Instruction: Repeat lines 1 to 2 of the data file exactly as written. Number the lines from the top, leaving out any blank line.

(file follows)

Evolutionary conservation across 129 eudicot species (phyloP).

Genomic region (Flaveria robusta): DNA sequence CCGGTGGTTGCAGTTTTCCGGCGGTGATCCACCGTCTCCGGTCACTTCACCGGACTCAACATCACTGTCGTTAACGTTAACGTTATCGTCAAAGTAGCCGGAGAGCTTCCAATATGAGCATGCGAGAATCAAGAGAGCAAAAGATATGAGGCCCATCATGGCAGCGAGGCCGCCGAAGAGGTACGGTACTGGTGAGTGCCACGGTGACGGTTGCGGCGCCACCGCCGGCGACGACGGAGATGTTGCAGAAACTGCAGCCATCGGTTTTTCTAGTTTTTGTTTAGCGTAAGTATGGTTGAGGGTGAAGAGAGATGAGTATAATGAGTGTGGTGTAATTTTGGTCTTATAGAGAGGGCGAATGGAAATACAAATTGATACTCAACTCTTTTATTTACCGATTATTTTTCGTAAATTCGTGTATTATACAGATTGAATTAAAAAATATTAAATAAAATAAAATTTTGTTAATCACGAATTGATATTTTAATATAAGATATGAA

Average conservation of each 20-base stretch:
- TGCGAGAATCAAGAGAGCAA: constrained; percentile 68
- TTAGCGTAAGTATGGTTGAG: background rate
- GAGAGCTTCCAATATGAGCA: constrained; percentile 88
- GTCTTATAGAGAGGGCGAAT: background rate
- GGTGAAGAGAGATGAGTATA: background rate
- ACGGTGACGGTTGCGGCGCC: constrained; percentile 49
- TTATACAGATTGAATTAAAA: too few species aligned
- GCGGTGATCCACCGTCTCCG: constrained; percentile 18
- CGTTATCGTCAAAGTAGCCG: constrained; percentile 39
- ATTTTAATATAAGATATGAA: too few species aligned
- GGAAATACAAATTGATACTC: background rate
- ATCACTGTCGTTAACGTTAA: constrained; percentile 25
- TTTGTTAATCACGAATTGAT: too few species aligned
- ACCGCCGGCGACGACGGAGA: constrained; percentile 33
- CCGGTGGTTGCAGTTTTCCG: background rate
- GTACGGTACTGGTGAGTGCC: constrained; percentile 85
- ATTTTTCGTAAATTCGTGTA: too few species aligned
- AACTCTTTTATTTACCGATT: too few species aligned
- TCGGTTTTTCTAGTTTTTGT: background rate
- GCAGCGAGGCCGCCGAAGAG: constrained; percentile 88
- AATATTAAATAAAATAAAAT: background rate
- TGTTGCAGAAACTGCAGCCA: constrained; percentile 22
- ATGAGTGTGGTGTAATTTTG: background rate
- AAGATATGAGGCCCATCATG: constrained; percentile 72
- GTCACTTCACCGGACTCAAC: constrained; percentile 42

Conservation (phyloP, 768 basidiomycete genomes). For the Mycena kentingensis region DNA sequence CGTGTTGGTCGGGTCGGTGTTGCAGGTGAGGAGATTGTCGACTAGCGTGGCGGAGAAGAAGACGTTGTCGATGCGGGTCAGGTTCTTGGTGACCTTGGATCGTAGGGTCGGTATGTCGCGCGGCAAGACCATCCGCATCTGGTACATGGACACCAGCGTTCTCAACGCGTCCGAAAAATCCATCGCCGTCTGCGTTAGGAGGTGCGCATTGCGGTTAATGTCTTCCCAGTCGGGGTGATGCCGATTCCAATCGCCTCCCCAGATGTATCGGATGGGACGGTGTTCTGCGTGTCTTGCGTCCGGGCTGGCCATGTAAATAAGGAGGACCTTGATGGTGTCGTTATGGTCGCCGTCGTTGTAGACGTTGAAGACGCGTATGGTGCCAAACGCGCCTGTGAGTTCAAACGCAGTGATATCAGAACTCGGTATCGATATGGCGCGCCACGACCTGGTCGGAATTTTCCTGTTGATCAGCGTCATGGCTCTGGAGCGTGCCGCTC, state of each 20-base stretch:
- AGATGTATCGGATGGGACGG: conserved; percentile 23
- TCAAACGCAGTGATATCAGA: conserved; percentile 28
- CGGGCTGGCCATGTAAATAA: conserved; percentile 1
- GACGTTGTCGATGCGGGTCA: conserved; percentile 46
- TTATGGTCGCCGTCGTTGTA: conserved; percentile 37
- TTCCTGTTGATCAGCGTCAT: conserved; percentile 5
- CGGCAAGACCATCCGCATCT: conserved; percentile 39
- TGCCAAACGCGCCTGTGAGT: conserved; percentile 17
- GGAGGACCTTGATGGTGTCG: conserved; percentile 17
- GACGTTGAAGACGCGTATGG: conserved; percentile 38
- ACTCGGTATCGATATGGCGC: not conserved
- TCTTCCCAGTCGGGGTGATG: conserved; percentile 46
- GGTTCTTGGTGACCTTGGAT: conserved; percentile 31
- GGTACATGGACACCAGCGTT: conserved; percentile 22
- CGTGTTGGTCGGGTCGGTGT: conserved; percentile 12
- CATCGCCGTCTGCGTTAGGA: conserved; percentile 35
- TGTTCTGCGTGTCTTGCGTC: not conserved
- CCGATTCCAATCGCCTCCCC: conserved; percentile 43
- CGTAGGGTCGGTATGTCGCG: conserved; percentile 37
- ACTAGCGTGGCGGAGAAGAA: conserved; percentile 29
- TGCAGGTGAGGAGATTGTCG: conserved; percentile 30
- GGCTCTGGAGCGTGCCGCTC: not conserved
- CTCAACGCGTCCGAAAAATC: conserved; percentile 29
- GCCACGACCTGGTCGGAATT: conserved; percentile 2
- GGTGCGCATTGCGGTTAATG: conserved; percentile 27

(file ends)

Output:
Evolutionary conservation across 129 eudicot species (phyloP).

Genomic region (Flaveria robusta): DNA sequence CCGGTGGTTGCAGTTTTCCGGCGGTGATCCACCGTCTCCGGTCACTTCACCGGACTCAACATCACTGTCGTTAACGTTAACGTTATCGTCAAAGTAGCCGGAGAGCTTCCAATATGAGCATGCGAGAATCAAGAGAGCAAAAGATATGAGGCCCATCATGGCAGCGAGGCCGCCGAAGAGGTACGGTACTGGTGAGTGCCACGGTGACGGTTGCGGCGCCACCGCCGGCGACGACGGAGATGTTGCAGAAACTGCAGCCATCGGTTTTTCTAGTTTTTGTTTAGCGTAAGTATGGTTGAGGGTGAAGAGAGATGAGTATAATGAGTGTGGTGTAATTTTGGTCTTATAGAGAGGGCGAATGGAAATACAAATTGATACTCAACTCTTTTATTTACCGATTATTTTTCGTAAATTCGTGTATTATACAGATTGAATTAAAAAATATTAAATAAAATAAAATTTTGTTAATCACGAATTGATATTTTAATATAAGATATGAA